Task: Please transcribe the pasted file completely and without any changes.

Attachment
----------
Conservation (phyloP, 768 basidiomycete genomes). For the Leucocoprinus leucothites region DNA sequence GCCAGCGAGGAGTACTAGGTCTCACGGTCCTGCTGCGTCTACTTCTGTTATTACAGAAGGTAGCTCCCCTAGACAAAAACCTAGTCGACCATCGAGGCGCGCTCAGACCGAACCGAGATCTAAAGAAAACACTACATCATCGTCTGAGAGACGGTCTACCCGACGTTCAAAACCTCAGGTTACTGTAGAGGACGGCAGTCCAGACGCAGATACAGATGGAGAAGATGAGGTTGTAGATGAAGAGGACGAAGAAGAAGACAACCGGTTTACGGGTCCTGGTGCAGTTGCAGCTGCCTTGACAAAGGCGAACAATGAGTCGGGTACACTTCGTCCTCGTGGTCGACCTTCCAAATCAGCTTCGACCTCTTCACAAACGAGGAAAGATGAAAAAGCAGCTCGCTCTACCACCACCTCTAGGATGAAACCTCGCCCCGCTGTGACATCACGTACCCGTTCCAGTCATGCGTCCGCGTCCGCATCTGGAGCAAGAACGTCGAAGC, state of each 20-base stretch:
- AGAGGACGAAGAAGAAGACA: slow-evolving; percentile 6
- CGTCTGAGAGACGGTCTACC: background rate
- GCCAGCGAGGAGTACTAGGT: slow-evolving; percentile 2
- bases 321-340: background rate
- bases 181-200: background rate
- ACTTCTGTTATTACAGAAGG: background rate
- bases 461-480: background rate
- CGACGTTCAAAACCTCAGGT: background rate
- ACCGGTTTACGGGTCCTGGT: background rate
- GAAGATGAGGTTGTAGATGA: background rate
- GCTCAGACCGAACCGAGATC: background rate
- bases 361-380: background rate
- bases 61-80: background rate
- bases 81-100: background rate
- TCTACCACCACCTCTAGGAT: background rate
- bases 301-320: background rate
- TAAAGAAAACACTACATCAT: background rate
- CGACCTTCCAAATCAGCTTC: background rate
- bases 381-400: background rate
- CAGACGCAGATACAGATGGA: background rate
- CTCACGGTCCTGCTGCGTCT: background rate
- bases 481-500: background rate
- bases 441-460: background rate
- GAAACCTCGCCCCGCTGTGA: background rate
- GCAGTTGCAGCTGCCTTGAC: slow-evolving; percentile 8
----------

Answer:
Conservation (phyloP, 768 basidiomycete genomes). For the Leucocoprinus leucothites region DNA sequence GCCAGCGAGGAGTACTAGGTCTCACGGTCCTGCTGCGTCTACTTCTGTTATTACAGAAGGTAGCTCCCCTAGACAAAAACCTAGTCGACCATCGAGGCGCGCTCAGACCGAACCGAGATCTAAAGAAAACACTACATCATCGTCTGAGAGACGGTCTACCCGACGTTCAAAACCTCAGGTTACTGTAGAGGACGGCAGTCCAGACGCAGATACAGATGGAGAAGATGAGGTTGTAGATGAAGAGGACGAAGAAGAAGACAACCGGTTTACGGGTCCTGGTGCAGTTGCAGCTGCCTTGACAAAGGCGAACAATGAGTCGGGTACACTTCGTCCTCGTGGTCGACCTTCCAAATCAGCTTCGACCTCTTCACAAACGAGGAAAGATGAAAAAGCAGCTCGCTCTACCACCACCTCTAGGATGAAACCTCGCCCCGCTGTGACATCACGTACCCGTTCCAGTCATGCGTCCGCGTCCGCATCTGGAGCAAGAACGTCGAAGC, state of each 20-base stretch:
- AGAGGACGAAGAAGAAGACA: slow-evolving; percentile 6
- CGTCTGAGAGACGGTCTACC: background rate
- GCCAGCGAGGAGTACTAGGT: slow-evolving; percentile 2
- bases 321-340: background rate
- bases 181-200: background rate
- ACTTCTGTTATTACAGAAGG: background rate
- bases 461-480: background rate
- CGACGTTCAAAACCTCAGGT: background rate
- ACCGGTTTACGGGTCCTGGT: background rate
- GAAGATGAGGTTGTAGATGA: background rate
- GCTCAGACCGAACCGAGATC: background rate
- bases 361-380: background rate
- bases 61-80: background rate
- bases 81-100: background rate
- TCTACCACCACCTCTAGGAT: background rate
- bases 301-320: background rate
- TAAAGAAAACACTACATCAT: background rate
- CGACCTTCCAAATCAGCTTC: background rate
- bases 381-400: background rate
- CAGACGCAGATACAGATGGA: background rate
- CTCACGGTCCTGCTGCGTCT: background rate
- bases 481-500: background rate
- bases 441-460: background rate
- GAAACCTCGCCCCGCTGTGA: background rate
- GCAGTTGCAGCTGCCTTGAC: slow-evolving; percentile 8